The riverboat setting out sax is provided by Robert Parker (previously featured on The Jukebox with, ‘Barefootin’).

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Stirring al the ingredients ’til everything was just so and providing the addictive piano throughout was Allen Toussaint himself.

And Ernie?

Well Ernie provided charm by the bucket load and sang lead with a smile so broad you can hear it in every groove.

Every groove.

And, that Ladies and Gentlemen, is how you confect an all time classic!

At this point I must issue a Formal Disclaimer.

My own Mother-in-Law, Enid (RIP), whom I miss greatly could not have been more warm and welcoming to me when I appeared as a prospective Son-in-Law.

Far from being sent from ‘Down Below’ she was clearly sent here from Above.

Ernie gloried in the success of ‘Mother-in-Law’ but though he made many fine records subsequently he was never to have another mega hit.

What he did become through the force of his personality was a bona fide New Orleans legend.

And, far away across The Atlantic, deep in the Surrey Rhythm & Blues Delta, Eric Clapton with The Yardbirds chose to record another Ernie K-Doe and Allen Toussaint song for their debut single.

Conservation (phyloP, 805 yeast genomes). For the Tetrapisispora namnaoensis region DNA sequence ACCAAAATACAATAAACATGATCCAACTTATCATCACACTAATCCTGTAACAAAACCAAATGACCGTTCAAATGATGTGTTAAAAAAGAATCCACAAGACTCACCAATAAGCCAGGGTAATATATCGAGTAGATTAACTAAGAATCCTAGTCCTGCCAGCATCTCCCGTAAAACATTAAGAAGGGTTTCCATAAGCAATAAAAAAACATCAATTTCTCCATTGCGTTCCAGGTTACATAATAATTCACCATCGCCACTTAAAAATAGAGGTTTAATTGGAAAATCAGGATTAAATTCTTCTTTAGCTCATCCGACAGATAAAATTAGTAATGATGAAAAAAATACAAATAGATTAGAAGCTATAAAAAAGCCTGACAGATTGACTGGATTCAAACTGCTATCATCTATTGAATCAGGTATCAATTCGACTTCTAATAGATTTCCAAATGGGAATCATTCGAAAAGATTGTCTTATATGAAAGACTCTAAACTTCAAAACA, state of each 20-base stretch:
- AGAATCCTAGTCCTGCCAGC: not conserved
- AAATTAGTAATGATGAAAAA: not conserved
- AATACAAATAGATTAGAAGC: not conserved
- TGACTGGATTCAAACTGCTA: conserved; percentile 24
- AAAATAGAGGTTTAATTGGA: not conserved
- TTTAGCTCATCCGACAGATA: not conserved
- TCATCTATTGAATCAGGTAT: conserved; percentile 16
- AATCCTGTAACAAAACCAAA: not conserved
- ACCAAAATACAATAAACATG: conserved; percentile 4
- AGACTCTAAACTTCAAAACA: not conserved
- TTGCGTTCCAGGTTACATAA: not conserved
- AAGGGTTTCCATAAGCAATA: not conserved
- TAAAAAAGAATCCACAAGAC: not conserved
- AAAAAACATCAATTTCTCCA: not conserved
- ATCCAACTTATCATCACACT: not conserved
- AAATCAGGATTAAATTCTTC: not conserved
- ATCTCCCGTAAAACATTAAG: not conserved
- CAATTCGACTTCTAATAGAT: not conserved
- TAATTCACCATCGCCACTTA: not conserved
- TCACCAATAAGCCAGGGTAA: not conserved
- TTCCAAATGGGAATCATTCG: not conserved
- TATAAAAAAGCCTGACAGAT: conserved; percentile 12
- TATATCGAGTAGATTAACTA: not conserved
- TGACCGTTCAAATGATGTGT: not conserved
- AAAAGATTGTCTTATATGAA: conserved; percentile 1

Later on, the great Warren Zevon (due to feature on The Jukebox soon) brought his own lascivious lupine genius to the song.

Still and all it’s Ernie’s version that gets me on the dance floor – you just cant beat that New Orleans strut on a ‘Certain Girl’.

Tempo, Tempo, Tempo!

 

Ernie’s national and International career was cast into the doldrums by the British Invasion and the rise of Motown.

Still, Allen Toussaint remained faithful to an old friend and in 1970 brought Ernie into the Studio with New Orleans finest.The Meters, and crafted a superb album which featured a guaranteed smash hit in any sane world, ‘Here Come The Girls’.